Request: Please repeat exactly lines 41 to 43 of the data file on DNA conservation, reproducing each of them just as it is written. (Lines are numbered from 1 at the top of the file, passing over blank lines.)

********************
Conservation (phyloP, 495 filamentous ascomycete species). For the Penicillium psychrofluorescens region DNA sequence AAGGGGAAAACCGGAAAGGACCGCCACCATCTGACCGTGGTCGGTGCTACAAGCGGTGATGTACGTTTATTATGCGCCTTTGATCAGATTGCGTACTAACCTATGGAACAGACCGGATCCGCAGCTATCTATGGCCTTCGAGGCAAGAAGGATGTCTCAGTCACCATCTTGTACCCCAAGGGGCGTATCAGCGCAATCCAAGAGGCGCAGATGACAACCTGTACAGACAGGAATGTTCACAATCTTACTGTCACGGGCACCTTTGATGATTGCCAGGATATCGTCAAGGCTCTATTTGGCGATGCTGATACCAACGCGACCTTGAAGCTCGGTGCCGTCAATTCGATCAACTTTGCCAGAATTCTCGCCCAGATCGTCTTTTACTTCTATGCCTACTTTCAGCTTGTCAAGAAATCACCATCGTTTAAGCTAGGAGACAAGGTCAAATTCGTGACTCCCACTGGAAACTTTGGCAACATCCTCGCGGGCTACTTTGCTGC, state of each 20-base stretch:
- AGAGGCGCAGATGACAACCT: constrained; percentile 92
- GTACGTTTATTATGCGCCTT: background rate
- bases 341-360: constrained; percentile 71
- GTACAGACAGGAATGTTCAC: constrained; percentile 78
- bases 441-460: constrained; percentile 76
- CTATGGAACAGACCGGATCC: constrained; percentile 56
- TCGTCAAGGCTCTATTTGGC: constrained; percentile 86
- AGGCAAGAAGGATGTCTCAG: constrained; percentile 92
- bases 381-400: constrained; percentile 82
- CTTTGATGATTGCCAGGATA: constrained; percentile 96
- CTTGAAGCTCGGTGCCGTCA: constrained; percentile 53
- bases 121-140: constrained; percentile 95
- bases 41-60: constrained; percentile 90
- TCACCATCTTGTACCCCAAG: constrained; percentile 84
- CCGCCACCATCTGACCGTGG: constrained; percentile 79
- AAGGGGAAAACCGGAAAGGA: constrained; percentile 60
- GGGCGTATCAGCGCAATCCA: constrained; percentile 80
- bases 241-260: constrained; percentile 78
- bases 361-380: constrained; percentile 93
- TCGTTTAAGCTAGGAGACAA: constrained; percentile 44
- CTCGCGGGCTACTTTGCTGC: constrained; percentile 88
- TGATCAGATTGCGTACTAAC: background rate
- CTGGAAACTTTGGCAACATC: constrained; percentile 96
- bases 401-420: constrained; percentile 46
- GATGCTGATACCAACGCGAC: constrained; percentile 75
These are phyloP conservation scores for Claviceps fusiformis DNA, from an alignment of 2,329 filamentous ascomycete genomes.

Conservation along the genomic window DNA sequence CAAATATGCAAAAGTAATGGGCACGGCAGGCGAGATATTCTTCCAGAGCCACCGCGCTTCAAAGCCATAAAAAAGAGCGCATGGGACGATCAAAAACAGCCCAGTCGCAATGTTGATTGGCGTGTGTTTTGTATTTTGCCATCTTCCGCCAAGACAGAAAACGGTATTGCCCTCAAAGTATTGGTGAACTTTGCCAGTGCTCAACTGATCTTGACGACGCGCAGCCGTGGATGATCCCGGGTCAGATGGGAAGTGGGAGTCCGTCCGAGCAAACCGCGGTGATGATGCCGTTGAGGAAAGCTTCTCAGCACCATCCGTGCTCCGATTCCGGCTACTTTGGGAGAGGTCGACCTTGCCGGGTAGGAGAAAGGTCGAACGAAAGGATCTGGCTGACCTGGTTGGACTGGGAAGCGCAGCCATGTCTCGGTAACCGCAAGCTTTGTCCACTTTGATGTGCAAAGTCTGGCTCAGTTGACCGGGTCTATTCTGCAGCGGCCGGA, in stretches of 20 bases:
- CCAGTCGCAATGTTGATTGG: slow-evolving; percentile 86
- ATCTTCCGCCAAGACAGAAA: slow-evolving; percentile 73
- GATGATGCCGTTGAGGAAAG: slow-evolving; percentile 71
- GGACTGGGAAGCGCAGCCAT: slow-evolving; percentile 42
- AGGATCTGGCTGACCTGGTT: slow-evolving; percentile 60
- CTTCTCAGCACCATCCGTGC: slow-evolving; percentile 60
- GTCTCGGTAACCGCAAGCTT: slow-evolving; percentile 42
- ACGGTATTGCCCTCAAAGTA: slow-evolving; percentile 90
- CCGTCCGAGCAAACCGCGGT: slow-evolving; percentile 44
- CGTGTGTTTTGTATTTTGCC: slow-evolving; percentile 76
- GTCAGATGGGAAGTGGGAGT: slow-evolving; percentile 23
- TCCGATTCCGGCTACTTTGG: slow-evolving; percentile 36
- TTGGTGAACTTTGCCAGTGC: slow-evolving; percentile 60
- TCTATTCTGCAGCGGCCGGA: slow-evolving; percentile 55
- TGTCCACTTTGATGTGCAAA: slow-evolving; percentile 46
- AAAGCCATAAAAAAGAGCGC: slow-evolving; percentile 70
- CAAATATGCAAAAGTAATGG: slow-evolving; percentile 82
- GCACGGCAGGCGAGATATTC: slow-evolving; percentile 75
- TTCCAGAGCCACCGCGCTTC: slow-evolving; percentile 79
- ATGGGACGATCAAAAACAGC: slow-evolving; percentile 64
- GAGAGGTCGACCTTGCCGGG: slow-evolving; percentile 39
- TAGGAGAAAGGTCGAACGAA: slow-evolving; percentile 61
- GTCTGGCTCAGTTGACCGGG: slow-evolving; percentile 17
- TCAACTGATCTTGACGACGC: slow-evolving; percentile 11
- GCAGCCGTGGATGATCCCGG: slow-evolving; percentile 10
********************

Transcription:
- TTGGTGAACTTTGCCAGTGC: slow-evolving; percentile 60
- TCTATTCTGCAGCGGCCGGA: slow-evolving; percentile 55
- TGTCCACTTTGATGTGCAAA: slow-evolving; percentile 46